6 Signs That Your Friend Is Suffering from Anxiety
Spot the symptoms and help make a difference to someone’s life
If a friend of yours is constantly sneezing, shivering while standing beside the radiator or struggling to keep their food down, chances are they are unwell. You don’t need to be a medical expert to spot the signs.
If they happen to be mentally unwell, however, the symptoms are far harder to pick up on.
While we all like to tell someone that we’re feeling a little under the weather, when it comes to our mental health, we aren’t as forthcoming. And it’s not hard to see why. Despite ongoing efforts by many to encourage people to talk about their mental health, a lot of people simply aren’t comfortable expressing how they feel.
Research by the mental health charity Mind shows that four out of five 18-34-year-olds admit to putting on a brave face when they feel anxious.
Now, we’re not asking you to become a mental health investigator, but by being able to pick up on the signs may make it easier for you to talk to friends, understand why they might be acting out of character and make yourself more approachable. You may even notice some of these symptoms within yourself.
The world is tired – we simply aren’t getting enough sleep. But being constantly tired could be a sign of anxiety. People suffering from anxiety often don’t sleep well because their bodies over produce adrenaline, prompting their body into fight mode. Anxiety is also worse at night, according to Anxiety UK, as there are less distractions which will affect sleeping patterns. Frequent nightmares or night terrors are also signs of anxiousness.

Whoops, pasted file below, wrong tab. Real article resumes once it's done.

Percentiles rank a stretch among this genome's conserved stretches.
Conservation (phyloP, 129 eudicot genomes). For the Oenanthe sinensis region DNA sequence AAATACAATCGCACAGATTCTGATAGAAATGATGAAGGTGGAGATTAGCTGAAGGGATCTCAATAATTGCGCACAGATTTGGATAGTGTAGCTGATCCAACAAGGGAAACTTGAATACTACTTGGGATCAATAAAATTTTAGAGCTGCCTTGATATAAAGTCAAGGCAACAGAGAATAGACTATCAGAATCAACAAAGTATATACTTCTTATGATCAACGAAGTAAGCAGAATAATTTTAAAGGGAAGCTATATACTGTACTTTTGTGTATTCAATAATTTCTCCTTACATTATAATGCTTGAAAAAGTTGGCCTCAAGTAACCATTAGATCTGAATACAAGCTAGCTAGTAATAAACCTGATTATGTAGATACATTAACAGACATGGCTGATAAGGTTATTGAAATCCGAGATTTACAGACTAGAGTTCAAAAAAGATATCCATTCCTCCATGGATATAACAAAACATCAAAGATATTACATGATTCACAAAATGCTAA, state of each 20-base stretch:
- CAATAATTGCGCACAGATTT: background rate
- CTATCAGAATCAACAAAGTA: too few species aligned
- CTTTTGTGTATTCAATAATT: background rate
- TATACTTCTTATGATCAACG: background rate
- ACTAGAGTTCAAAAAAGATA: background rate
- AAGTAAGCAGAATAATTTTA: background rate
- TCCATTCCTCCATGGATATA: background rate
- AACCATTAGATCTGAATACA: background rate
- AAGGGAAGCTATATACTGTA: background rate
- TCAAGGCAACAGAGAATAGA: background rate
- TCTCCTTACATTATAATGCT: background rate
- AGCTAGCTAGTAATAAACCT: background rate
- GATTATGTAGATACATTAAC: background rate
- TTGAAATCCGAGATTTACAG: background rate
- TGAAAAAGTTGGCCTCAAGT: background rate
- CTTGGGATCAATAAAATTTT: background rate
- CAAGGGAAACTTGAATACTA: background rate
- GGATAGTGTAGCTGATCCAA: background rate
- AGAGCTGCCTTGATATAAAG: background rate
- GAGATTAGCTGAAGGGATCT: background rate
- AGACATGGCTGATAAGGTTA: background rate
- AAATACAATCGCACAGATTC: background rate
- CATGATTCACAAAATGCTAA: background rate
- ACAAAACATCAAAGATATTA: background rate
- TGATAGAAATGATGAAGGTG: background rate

If your friend is often running late, forgetting things which they normally wouldn’t forget and is having difficulty following a conversation, then they could be suffering from anxiety. When a person is anxious, they can be prone to ruminating over negative situations, which can contribute to difficulty focusing.
A lot of people who suffer from anxiety will be unable to eat as they have little to no appetite. At the other end of the scale, some people will binge as a way of numbing feelings of anxiousness.
“Eating disorders commonly co-occur with anxiety disorders,” states the Anxiety and Depression Association of America. “For those who have an anxiety disorder, a co-occurring eating disorder may make their symptoms worse and recovery more difficult.”
A clear sign that someone may be suffering from anxiety is social isolation. If a friend of yours, who used to be the life and soul of the party, is now spending more time alone, something could be up.
Rachel Boyd, information manager at Mind, says that anxiety sufferers may find they feel like running away or escaping, or spending lots of time and energy working out how to avoid anxious situations.
Just because someone might be experiencing one of these signs doesn’t mean they are suffering from anxiety. Speak to them, ask them how they feel.
Look, we all want to be loved, but those suffering from high levels of anxiety may also be experiencing many other psychological symptoms such as nervousness, stress and low confidence.
“You may notice that someone asks you for lots of reassurance or seems much less confident about things they’d normally be ok with,” says Boyd.
While anxiety is classed as a mental illness, it can affect you physically. For example, panic attacks can result in chest pains and a shortness of breath. Anxiety can also heighten your stress levels causing skin problems such as eczema and digestions issues such as diarrhoea.
Anxiety and illness can feed off each other, too. For some, the focus of anxiety might be physical health, meaning they spend lots of time worrying that they may have a serious illness or feeling very conscious of any physical health problems.